The fantastical land of Esthopia remains plagued by the power-hungry and malicious Ortaks in this second installment of Benónýsson’s (Invasion of the Ortaks: The Knight, 2014) series.
The story opens with the drowning death of Queen Jofrid of Serpenia in a savage storm. As the Esthopians fret over the spread of the brutal Ortaks, they also face another, more ghoulish threat: creatures from the underworld, first encountered by Queen Jofrid’s lieutenant and his men. The frightened armies, noblemen, and kings of Eniktronia, Montania, and Serpenia face off against the Ortaks and King Armus in a spectacular battle at Broad Valley. But their heroism is offset by their lack of experience, and the Ortaks’ strategic attacks lay waste to them. Meanwhile, King Ethan and Princess Hilda of Alfheim—the land of the elves—and their aides transport themselves to the land of men to inform them of their new supernatural enemies: bull-riding Demons, ferocious wolflike creatures, and the Necromancers who summon them. A ragtag band of soldiers who escaped death at Broad Valley, led by an archer named Axel, find protection together while Queen Maria of Montania and her daughters flee to Storm Castle. Another part-elven hero, Tania, saves Queen Egny of Otanga. The chaos of the setting is reflected in the novel’s tendency to switch jarringly from one plotline to the next and from grand panoramas of Esthopia to individual portraits of its inhabitants as they struggle to stay alive—such as Sir William at Crown Castle, whose valiant attempt to deflect the Ortaks’ siege ends in carnage. However, it also delivers acute descriptions of politics, as an eccentric array of characters from disparate, even hostile, backgrounds find themselves adrift together in a war-torn world. It also tantalizingly refuses to hint at the final outcome regarding the plight of Esthopia and its people.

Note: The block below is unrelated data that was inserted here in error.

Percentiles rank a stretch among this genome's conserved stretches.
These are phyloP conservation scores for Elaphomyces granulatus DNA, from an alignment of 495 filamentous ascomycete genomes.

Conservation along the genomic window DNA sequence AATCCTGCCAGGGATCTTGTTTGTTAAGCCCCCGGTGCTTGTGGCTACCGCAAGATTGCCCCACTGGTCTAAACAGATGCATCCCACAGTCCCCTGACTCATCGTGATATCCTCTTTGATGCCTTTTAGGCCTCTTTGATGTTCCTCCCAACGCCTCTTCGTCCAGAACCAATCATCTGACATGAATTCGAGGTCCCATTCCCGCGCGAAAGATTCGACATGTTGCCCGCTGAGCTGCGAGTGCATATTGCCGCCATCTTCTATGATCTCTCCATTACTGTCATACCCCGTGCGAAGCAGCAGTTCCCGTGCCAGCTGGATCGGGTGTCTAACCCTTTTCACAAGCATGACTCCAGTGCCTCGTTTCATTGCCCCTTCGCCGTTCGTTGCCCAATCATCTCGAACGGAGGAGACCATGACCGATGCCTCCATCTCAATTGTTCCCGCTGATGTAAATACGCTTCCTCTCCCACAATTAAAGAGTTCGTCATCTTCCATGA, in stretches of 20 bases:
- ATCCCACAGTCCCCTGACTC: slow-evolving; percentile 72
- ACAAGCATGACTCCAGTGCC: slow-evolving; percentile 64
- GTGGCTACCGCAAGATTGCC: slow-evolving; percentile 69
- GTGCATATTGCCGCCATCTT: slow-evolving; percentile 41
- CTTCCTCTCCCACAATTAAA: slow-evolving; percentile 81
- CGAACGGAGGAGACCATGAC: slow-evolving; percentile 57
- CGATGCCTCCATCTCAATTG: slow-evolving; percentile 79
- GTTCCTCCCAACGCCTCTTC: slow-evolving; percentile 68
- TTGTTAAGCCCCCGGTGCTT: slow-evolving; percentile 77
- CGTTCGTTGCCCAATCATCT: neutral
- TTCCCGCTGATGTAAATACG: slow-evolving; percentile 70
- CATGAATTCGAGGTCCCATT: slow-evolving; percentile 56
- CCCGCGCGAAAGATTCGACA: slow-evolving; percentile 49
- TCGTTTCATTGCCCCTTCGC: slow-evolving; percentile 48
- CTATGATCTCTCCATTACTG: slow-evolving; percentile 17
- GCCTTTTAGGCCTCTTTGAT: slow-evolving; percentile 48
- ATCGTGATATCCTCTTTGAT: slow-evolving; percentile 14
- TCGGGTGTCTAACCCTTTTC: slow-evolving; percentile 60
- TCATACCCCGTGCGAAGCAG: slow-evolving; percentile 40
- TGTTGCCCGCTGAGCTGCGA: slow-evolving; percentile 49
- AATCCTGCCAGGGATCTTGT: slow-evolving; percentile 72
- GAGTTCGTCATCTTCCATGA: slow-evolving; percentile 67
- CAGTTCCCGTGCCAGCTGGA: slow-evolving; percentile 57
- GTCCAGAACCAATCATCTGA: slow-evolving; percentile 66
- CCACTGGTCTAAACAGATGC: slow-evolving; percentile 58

An often captivating continuation of a fantasy saga.